2012 Infiniti

16 city / 23 hwy
3.5L, V6, 303 hp

The 2012 Infiniti FX35 rewards the finicky with its attention to detail and versatility. Maybe it should be called the Infinicky FX35. (Good taste does not mean we can resist bad puns.)


I am the kind of shopper who does her research for every single thing I purchase. I scope out the options online and in stores, read customer and industry reviews, and check for sales. If it’s clothing, I inspect the stitching. If it’s a purse, I put the contents of my current purse inside it to make sure it all fits. I will pay more for a well-made winter coat if I can wear it for years.
The 2012 Infiniti FX35 is the Montcler down puffer jacket of the automotive world. It’s sporty, it’s high-tech, it’s comfortable, and you won’t be wishing for new coat, er, car in a year. There are cheaper SUVs (and ski jackets) out there, but the FX35 gets all the details right: a 303-hp V6 engine for plenty of power, distinctive styling to keep it from blending in, and leather seats. Also, neither the Montcler nor the FX35 has to witness the extremes of winter snow to prove they have the goods; just know that they could.


Let’s start with those leather seats, which have 10-way power adjustments for the driver, 8-way adjustments for the passenger, and heat. The rear seats have plenty of space for passengers, and the cargo space is cavernous. A couple of bags from an REI shopping trip looked downright sad back there. I nearly went back for a new snowboard just to fill it up. Backseat riders get their own heating and cooling vents, and their seats fully recline. Excellent for that long family trip. And for the driver, there’s an overhead sunglasses case. Not a big deal but certainly a welcome little perk.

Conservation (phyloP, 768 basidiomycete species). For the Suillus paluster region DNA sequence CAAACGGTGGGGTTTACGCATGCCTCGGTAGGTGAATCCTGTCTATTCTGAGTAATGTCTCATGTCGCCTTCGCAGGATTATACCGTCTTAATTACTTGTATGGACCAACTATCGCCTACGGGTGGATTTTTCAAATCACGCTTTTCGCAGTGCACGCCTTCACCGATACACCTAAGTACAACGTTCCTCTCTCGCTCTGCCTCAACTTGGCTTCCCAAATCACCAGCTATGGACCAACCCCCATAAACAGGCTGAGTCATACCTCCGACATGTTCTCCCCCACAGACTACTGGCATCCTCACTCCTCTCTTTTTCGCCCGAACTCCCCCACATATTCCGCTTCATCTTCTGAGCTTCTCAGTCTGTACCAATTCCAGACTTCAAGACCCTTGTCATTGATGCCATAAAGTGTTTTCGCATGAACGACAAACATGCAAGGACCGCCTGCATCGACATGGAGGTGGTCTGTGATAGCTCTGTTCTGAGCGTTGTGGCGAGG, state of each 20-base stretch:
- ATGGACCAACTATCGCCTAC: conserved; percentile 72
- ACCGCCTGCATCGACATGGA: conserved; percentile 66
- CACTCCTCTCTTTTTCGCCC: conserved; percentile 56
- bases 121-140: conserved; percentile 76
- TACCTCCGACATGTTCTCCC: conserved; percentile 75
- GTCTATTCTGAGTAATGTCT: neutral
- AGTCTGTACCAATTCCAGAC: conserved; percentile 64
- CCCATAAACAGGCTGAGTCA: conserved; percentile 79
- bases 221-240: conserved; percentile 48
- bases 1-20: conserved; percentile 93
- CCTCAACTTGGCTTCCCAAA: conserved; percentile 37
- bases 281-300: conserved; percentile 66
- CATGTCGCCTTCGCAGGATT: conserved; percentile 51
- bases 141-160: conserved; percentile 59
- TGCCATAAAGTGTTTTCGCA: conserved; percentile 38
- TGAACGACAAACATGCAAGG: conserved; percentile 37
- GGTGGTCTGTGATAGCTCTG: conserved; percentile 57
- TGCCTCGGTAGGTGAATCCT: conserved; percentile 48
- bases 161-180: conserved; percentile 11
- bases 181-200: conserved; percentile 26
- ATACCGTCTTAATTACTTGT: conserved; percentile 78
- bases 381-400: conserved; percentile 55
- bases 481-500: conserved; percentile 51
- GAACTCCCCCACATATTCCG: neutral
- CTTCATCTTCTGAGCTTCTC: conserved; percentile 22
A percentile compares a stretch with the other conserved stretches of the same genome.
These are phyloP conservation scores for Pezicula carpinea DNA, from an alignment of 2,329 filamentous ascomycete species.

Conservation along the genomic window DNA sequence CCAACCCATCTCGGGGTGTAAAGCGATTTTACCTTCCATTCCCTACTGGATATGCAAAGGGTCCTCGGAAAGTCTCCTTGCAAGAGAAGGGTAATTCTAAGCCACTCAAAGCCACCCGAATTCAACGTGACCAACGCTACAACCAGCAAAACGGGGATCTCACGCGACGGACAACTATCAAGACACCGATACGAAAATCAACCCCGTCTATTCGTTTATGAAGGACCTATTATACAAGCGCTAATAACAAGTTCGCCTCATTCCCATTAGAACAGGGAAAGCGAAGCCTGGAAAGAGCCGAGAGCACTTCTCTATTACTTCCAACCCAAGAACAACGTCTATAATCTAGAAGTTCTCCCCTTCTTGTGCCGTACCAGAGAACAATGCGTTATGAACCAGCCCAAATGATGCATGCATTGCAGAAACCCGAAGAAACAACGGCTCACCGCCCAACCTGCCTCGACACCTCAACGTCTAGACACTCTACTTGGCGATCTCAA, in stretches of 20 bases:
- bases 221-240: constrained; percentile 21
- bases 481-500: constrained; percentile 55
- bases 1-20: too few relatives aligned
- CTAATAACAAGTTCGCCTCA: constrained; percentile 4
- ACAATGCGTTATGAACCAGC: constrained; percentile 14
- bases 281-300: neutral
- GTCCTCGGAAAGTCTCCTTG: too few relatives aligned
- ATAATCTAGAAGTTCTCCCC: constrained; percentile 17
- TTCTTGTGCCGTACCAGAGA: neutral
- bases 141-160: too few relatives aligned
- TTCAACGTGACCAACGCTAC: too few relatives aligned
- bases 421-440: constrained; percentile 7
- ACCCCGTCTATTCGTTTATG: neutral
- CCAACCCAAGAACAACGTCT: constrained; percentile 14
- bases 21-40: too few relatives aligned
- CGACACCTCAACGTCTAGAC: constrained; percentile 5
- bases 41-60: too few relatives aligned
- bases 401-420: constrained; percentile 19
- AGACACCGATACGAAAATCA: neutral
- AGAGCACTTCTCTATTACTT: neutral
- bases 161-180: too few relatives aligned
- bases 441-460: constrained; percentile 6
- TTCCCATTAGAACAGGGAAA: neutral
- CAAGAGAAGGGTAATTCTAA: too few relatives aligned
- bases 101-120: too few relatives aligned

The FX35 is quite family-friendly, with lots of space and good access. It looks far cooler than any minivan on the market, which makes it a good alternative for the style-conscious parent. It looks cool enough that it may even reduce teenage embarrassment (nah, probably not).


There’s as much safety equipment in this Infiniti as there is in any other luxury SUV these days, including all the essential front, rear and side airbags, brake assist (which senses when an emergency braking situation is happening and automatically applies the maximum brake force), traction control, and tire-pressure monitoring. The seatbelts are height-adjustable, too, which makes them more likely to be used and to work properly.


I jumped into the cockpit of the Infiniti FX35 in Oregon after a week in sunny Los Angeles. The first thing I did was jack up the heated driver’s seat all the way. The little knobs in the center console allow you to select your tush warmth more precisely than “on/off.” The second thing I did was adjust the seat and store its position in memory, since the FX35 moves the seat back when you turn it off for easy egress, then moves it back to your memory position next time you push the Start button. It’s the little things.